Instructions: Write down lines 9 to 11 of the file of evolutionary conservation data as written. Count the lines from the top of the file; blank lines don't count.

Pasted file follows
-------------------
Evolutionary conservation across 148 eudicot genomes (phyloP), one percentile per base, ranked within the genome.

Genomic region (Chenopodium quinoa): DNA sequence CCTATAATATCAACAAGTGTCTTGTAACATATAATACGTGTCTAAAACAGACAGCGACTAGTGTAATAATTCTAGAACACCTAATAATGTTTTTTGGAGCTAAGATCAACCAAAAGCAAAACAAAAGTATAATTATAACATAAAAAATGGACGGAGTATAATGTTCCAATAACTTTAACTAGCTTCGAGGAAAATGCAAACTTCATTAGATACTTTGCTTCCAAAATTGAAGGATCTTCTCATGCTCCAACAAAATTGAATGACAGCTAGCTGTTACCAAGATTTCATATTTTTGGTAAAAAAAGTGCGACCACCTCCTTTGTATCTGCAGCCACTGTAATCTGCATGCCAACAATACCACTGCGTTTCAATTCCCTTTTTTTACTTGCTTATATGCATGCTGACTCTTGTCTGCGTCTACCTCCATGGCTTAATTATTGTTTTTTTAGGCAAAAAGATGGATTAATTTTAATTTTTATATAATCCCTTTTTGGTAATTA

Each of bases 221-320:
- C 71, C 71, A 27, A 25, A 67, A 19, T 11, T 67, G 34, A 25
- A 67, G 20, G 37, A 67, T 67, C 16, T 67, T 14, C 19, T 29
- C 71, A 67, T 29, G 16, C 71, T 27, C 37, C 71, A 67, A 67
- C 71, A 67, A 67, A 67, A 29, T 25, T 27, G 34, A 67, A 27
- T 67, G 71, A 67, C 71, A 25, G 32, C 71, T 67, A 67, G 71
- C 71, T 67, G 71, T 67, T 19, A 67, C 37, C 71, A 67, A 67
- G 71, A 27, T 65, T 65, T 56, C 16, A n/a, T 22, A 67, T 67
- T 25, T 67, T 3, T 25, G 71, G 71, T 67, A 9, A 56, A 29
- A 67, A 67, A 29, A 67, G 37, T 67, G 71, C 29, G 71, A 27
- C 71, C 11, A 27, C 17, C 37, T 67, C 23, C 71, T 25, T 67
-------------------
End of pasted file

- C 71, T 67, G 71, T 67, T 19, A 67, C 37, C 71, A 67, A 67
- G 71, A 27, T 65, T 65, T 56, C 16, A n/a, T 22, A 67, T 67
- T 25, T 67, T 3, T 25, G 71, G 71, T 67, A 9, A 56, A 29